Smiths Falls retailer warning of gift card sticker scam
Starbucks cards tampered with, Shoppers Drug Mart says
A Smiths Falls, Ont., retailer has turned to social media to warn customers that it had been hit by a scam involving popular prepaid gift cards that have been tampered with.
The Shoppers Drug Mart on Beckwith Street posted a photo of Starbucks gift cards with stickers placed over the bar code.
"They place a thin sticker with a new barcode across the back of the cards so when we try to sell these particular Starbucks cards it comes up as a Best Buy card," said Tracey Merkley, the store's assistant manager.
They're just sitting at home, checking balances ... and then they have the money- Tracey Merkley, Shoppers Drug Mart
"They're just sitting at home, checking balances, waiting for us to activate [the cards], and then they have the money."
Merkley said she was warned about the fraudulent cards by the retailer's Perth, Ont., location.
"We just didn't use to think we had to worry about the small store cards because [the scammers] wanted access to fast cash," she said.
"That's why they liked the Visas, and now they've found a way to put them toward the store they want, which is Best Buy in this case."
Merkley said the store hasn't received any complaints from customers who bought worthless Starbucks cards, but said the retailer has taken precautions nonetheless.
Warning for other retailers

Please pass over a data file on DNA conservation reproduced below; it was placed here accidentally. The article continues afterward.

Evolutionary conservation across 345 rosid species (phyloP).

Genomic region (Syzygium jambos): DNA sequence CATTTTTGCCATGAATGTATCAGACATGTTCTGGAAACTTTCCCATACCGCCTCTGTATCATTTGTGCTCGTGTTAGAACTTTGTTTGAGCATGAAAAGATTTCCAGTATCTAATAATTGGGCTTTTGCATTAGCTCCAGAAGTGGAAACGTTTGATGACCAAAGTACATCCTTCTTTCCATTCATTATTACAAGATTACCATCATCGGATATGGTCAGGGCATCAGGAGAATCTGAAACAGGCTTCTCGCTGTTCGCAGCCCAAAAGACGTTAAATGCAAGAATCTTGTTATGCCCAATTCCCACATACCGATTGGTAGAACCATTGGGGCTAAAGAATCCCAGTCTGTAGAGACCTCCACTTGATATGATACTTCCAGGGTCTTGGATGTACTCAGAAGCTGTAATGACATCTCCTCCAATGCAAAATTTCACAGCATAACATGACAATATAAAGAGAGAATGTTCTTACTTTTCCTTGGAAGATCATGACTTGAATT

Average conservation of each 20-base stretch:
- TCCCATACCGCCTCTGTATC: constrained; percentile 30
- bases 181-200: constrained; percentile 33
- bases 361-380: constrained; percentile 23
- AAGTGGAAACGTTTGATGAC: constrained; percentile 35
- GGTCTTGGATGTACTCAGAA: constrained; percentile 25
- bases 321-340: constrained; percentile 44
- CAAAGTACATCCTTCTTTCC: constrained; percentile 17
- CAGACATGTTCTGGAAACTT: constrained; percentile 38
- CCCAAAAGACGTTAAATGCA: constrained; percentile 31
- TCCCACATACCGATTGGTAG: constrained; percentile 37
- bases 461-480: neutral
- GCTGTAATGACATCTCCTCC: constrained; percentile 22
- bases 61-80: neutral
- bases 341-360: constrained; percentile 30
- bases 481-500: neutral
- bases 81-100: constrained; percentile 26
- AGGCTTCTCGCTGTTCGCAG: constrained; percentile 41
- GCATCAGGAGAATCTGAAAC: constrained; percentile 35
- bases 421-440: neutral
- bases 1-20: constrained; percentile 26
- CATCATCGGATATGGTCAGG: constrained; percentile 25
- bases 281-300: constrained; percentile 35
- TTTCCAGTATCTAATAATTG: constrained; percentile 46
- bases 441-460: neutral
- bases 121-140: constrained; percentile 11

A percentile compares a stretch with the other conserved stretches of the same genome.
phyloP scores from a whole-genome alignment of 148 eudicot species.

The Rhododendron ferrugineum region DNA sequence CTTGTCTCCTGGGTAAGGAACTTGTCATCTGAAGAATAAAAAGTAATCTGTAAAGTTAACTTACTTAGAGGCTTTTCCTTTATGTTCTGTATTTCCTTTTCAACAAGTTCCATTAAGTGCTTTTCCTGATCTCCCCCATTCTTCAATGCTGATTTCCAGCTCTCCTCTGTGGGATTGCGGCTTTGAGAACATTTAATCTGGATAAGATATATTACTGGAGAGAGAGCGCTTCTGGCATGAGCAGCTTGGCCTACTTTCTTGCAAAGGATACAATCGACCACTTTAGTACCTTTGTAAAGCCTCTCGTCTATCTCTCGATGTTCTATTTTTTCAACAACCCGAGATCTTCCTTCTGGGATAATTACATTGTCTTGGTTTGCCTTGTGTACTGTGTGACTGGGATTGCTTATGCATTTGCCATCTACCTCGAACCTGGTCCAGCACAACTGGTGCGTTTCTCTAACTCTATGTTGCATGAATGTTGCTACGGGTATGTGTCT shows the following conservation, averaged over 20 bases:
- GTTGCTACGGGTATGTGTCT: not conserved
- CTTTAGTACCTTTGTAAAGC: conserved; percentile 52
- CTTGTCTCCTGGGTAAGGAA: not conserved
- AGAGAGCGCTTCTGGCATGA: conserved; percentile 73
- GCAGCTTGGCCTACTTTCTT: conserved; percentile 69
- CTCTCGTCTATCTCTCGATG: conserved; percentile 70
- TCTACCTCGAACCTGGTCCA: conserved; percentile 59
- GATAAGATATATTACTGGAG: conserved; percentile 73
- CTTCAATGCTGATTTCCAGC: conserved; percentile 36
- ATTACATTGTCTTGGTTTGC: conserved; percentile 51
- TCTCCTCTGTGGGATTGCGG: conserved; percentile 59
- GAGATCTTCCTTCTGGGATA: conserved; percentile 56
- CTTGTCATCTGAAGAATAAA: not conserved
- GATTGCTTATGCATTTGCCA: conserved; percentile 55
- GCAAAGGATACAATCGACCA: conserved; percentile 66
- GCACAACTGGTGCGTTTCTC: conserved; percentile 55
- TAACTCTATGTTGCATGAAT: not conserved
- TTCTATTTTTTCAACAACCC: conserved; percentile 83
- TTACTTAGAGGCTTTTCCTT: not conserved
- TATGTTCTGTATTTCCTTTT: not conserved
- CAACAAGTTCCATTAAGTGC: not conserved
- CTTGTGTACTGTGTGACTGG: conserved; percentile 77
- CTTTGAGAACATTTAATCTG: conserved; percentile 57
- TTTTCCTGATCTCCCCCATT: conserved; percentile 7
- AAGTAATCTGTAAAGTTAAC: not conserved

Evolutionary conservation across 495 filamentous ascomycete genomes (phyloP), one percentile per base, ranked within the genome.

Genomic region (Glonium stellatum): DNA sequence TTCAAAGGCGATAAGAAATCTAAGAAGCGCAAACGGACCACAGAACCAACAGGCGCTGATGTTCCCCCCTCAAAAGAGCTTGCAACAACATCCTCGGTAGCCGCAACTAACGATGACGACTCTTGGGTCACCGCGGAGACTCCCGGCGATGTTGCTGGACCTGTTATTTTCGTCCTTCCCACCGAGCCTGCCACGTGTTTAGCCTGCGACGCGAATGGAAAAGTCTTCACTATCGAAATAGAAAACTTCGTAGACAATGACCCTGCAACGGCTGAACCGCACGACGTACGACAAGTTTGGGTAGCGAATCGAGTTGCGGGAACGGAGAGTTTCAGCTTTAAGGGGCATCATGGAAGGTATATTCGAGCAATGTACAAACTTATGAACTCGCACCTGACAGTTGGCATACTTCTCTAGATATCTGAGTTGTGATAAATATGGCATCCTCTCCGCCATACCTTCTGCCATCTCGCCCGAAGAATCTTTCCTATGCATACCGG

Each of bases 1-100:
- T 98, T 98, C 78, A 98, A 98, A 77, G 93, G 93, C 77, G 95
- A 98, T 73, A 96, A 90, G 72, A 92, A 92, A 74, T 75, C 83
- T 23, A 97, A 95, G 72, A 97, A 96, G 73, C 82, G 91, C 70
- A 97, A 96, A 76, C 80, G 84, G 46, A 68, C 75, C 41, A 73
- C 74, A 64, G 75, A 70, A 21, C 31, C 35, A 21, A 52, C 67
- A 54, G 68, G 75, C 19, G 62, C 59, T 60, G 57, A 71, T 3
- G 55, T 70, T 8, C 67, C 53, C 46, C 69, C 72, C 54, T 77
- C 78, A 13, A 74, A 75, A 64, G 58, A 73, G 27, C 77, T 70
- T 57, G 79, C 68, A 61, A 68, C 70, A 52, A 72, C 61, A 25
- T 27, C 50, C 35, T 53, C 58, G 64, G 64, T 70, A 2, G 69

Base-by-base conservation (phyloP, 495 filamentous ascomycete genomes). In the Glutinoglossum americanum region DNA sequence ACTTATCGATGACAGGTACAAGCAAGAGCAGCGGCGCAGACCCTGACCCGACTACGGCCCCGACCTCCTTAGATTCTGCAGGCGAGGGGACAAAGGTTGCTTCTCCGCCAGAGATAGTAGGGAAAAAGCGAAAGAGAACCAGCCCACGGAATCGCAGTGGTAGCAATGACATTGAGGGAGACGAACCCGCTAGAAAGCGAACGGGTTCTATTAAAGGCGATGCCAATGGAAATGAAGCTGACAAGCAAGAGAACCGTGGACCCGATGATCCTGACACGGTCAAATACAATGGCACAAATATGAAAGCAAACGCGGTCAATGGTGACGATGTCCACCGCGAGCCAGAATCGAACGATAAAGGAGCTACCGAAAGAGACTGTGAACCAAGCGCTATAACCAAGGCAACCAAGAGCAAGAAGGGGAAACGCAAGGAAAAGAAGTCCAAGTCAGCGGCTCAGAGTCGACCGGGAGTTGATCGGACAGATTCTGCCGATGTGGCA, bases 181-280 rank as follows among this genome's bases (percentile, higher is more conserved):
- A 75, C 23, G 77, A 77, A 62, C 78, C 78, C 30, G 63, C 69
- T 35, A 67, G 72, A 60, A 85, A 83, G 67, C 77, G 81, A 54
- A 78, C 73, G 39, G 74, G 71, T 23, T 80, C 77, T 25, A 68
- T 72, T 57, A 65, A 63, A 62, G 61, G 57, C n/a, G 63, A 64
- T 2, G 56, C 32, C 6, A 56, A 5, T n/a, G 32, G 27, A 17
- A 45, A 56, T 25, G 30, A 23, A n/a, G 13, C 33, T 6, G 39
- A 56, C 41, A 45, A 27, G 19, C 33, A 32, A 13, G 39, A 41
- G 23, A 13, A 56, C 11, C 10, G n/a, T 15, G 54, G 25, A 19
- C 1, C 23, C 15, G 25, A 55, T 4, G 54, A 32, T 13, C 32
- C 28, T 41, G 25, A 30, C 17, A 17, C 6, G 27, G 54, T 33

Smiths Falls police are applauding the retailer for sounding the alarm about the tampering.
Const. Aaron Tompkins said it can be difficult to confirm where in the supply chain the tampering occurred.
"There's no way to definitively say there was a person at the gift card rack and we saw him or her replacing stickers or putting stickers on," Tompkins said. "There's not much of an electronic trail from these activations."
Tompkins said police are educating stores about different ways gift cards are used by fraudsters.
"Likely, it wasn't just the one or two stores," Tompkins said.
Gift cards a 'hot commodity'
The Canadian Anti-Fraud Centre (CAFC) said it has received some reports of organized retail thefts targeting gift cards.
Jeff Thomson, senior RCMP analyst at the CAFC, said criminal groups will often target a series of retailers as they travel through an area before moving on.
Thomson said cards are "a hot commodity for fraudsters" because they allow them to cash out anonymously.
Merkley said staff at her Shoppers Drug Mart has been trained to double-check the cards and receipts to ensure the money goes to the intended recipient, but customers need to be aware as well.